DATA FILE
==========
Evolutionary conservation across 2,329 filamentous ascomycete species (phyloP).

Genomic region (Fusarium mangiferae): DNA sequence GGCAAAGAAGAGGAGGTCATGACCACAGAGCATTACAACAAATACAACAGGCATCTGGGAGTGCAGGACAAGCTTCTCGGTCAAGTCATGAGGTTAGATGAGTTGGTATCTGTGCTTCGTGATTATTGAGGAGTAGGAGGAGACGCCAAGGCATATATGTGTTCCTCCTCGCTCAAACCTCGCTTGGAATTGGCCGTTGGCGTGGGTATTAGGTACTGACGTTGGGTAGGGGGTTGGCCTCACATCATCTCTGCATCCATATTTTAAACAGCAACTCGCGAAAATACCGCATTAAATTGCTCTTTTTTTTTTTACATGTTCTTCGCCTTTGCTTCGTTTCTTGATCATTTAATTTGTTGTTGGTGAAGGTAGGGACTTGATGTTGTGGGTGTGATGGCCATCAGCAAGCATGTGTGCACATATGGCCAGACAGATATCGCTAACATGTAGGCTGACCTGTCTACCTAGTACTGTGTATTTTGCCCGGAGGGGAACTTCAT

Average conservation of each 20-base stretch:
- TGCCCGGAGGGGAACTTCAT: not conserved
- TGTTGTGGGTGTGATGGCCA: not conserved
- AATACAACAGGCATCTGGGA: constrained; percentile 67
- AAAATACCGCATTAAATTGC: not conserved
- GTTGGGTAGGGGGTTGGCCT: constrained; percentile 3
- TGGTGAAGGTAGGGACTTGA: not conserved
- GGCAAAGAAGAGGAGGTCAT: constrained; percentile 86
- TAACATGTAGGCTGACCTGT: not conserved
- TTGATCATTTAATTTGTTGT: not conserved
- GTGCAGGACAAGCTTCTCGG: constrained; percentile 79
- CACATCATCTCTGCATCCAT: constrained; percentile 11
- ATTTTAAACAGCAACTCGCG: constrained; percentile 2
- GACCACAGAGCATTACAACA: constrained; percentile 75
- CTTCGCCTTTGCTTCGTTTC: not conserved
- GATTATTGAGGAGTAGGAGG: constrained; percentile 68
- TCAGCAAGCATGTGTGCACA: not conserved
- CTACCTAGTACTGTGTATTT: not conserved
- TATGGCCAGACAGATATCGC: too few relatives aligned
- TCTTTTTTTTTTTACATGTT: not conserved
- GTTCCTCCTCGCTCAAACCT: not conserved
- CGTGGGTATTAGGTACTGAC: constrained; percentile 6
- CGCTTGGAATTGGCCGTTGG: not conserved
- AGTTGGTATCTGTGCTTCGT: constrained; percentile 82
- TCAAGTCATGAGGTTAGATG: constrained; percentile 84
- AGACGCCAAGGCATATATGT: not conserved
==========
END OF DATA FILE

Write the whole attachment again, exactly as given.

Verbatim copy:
Evolutionary conservation across 2,329 filamentous ascomycete species (phyloP).

Genomic region (Fusarium mangiferae): DNA sequence GGCAAAGAAGAGGAGGTCATGACCACAGAGCATTACAACAAATACAACAGGCATCTGGGAGTGCAGGACAAGCTTCTCGGTCAAGTCATGAGGTTAGATGAGTTGGTATCTGTGCTTCGTGATTATTGAGGAGTAGGAGGAGACGCCAAGGCATATATGTGTTCCTCCTCGCTCAAACCTCGCTTGGAATTGGCCGTTGGCGTGGGTATTAGGTACTGACGTTGGGTAGGGGGTTGGCCTCACATCATCTCTGCATCCATATTTTAAACAGCAACTCGCGAAAATACCGCATTAAATTGCTCTTTTTTTTTTTACATGTTCTTCGCCTTTGCTTCGTTTCTTGATCATTTAATTTGTTGTTGGTGAAGGTAGGGACTTGATGTTGTGGGTGTGATGGCCATCAGCAAGCATGTGTGCACATATGGCCAGACAGATATCGCTAACATGTAGGCTGACCTGTCTACCTAGTACTGTGTATTTTGCCCGGAGGGGAACTTCAT

Average conservation of each 20-base stretch:
- TGCCCGGAGGGGAACTTCAT: not conserved
- TGTTGTGGGTGTGATGGCCA: not conserved
- AATACAACAGGCATCTGGGA: constrained; percentile 67
- AAAATACCGCATTAAATTGC: not conserved
- GTTGGGTAGGGGGTTGGCCT: constrained; percentile 3
- TGGTGAAGGTAGGGACTTGA: not conserved
- GGCAAAGAAGAGGAGGTCAT: constrained; percentile 86
- TAACATGTAGGCTGACCTGT: not conserved
- TTGATCATTTAATTTGTTGT: not conserved
- GTGCAGGACAAGCTTCTCGG: constrained; percentile 79
- CACATCATCTCTGCATCCAT: constrained; percentile 11
- ATTTTAAACAGCAACTCGCG: constrained; percentile 2
- GACCACAGAGCATTACAACA: constrained; percentile 75
- CTTCGCCTTTGCTTCGTTTC: not conserved
- GATTATTGAGGAGTAGGAGG: constrained; percentile 68
- TCAGCAAGCATGTGTGCACA: not conserved
- CTACCTAGTACTGTGTATTT: not conserved
- TATGGCCAGACAGATATCGC: too few relatives aligned
- TCTTTTTTTTTTTACATGTT: not conserved
- GTTCCTCCTCGCTCAAACCT: not conserved
- CGTGGGTATTAGGTACTGAC: constrained; percentile 6
- CGCTTGGAATTGGCCGTTGG: not conserved
- AGTTGGTATCTGTGCTTCGT: constrained; percentile 82
- TCAAGTCATGAGGTTAGATG: constrained; percentile 84
- AGACGCCAAGGCATATATGT: not conserved